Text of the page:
82% of the reason I read SO is for the lame puns. Why does everyone want to take away my primary source of fun all of a sudden? SO UNFAIR! –  Cody Gray Mar 6 '12 at 3:49
@CodyGray: I've had a laugh at some of the lame puns. But on the other hand, I don't shed any tears when they get deleted. I'd like if people could enjoy their fun in moderation without the disturbing emotional attachments. But, seeing as how they can't, preserving just the "best parts" isn't a bad idea. –  Aarobot Mar 6 '12 at 4:10

As to which questions to apply it to: I guess the simplest formula would be popularity - a mix of views and upvotes. Also, seeing as we are explicitly encouraged now to contest deletions on Meta, maybe those contestations would have to be taken into consideration to some extent. I don't know.

As to the threshold, that's tough to decide and would surely have to be a separate discussion.

I like this except that the decision as to which deleted questions remain visible and which do not should not rely solely on a popularity contest via number of upvotes. I fear that would allow lots of questions with popular, but genuinely bad content to remain visible.

I would lobby for there being two deletion vote options:

• Delete (invisible)
• Delete (visible)

and the number of votes necessary for each option would then scale with popularity, with the relative thresholds for each option depending on vote count, or some such algorithm to be determined by folks smarter than me.

I guess I feel that high-rep users on the site itself ought to have a fairly direct hand in choosing which deleted questions remain visible.

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I agree that it should not entirely be about vote count. There should be some way to make exceptions... but it could be automatic for sufficiently high vote counts yet subject to moderator corrections. –  darron Mar 4 '12 at 22:46

I don't think this is an ideal solution, because there will still be people who think the question is on the site and therefore grounds for justifying new similar questions. But I do think this is a good medium-term solution. I have no objection to content staying like this for an indefinite period of time until a better separate-site solution is implemented.

One thing I would add is that the questions should not turn up in a Stack Exchange search, in particular searches for questions ordered by votes.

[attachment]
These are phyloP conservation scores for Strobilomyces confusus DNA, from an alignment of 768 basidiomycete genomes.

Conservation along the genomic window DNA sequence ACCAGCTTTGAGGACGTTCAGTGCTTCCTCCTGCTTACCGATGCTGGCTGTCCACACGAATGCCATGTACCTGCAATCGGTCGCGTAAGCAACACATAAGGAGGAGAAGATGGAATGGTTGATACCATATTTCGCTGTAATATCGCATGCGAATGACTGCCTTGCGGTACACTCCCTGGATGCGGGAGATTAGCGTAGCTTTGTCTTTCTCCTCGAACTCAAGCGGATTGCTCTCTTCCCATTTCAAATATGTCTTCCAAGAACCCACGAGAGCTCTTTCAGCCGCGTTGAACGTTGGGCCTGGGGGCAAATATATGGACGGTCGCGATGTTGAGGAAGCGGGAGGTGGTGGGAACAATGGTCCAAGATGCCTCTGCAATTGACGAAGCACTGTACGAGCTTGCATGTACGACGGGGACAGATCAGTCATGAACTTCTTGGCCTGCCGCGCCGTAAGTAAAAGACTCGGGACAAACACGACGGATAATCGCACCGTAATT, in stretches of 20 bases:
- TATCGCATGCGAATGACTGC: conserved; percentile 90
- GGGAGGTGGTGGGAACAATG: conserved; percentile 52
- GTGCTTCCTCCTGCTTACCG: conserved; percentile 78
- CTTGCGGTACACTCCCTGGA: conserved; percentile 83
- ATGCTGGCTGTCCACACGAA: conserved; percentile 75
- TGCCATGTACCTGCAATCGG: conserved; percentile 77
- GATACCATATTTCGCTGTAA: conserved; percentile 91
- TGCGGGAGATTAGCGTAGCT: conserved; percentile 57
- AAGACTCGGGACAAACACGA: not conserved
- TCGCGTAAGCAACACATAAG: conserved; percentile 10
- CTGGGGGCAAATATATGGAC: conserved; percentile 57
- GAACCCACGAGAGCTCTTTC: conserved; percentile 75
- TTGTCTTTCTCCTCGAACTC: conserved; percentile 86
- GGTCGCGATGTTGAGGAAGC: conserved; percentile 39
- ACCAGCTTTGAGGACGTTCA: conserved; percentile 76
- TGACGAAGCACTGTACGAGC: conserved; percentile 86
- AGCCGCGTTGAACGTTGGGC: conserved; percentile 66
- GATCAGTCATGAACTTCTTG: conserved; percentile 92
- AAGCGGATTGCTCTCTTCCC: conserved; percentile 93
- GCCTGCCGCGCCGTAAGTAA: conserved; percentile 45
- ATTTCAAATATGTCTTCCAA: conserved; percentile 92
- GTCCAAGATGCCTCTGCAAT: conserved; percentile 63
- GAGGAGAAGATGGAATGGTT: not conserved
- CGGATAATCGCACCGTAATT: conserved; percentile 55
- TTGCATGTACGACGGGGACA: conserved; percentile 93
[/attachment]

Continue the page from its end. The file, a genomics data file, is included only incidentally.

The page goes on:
I don't know what the proper behavior with respect to Google would be. It would be best for those questions not to turn up in a Google search, because they give a skewed idea of what the site is about. But I believe Google dislikes having different content for viewers and for its bots; if that is a problem, then so be it (it would take a while for the deleted questions to stop turning up on Google anyway).

I don't know if views really matter here; a simple vote threshold could suffice. If these posts do not confer reputation, I don't see to much opportunity for gaming the system.

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Yeah, deleted stuff wouldn't show up in the SE internal search, like it is with deleted questions at the moment. And they would be phased out from the Google index - whichever way is optimal there, the 410 gone status code looks good but there may be other ways. –  Pëkka Mar 4 '12 at 1:32
because there will still be people who think the question is on the site and therefore grounds for justifying new similar questions But the convenient thing about those people is that they will just be wrong. When they make those arguments, it will be a simple matter of quoting the message at the top of the linked question and showing them the door. We already close questions here on Meta along the lines of "why can't I post my question to Stack Overflow?" with extreme prejudice as a duplicate. I fail to see what the difference would be here. Why can't this be a long-term solution? –  Cody Gray Mar 4 '12 at 7:50
I disagree with most, except for the gone from the onsite search bit. This could work long term... it could act exactly like 'deleted' does, except it simply doesn't break the link. I'd still prefer it to be reachable from Google. Users from Google should immediately see a banner stating this is historical/off-topic-but-valued and that it does not reflect what the site wants now. I see how there's a rep balancing issue to fix, but you don't have to go piss off every non-10K user who contributed one of these just to solve that particular problem. –  darron Mar 4 '12 at 22:43
blocking 'em from search is a good point as well –  Ben Brocka Mar 5 '12 at 0:41
The 410: gone header would solve the google problem nicely. I agree that it should not turn up in search. –  nhinkle Mar 5 '12 at 5:40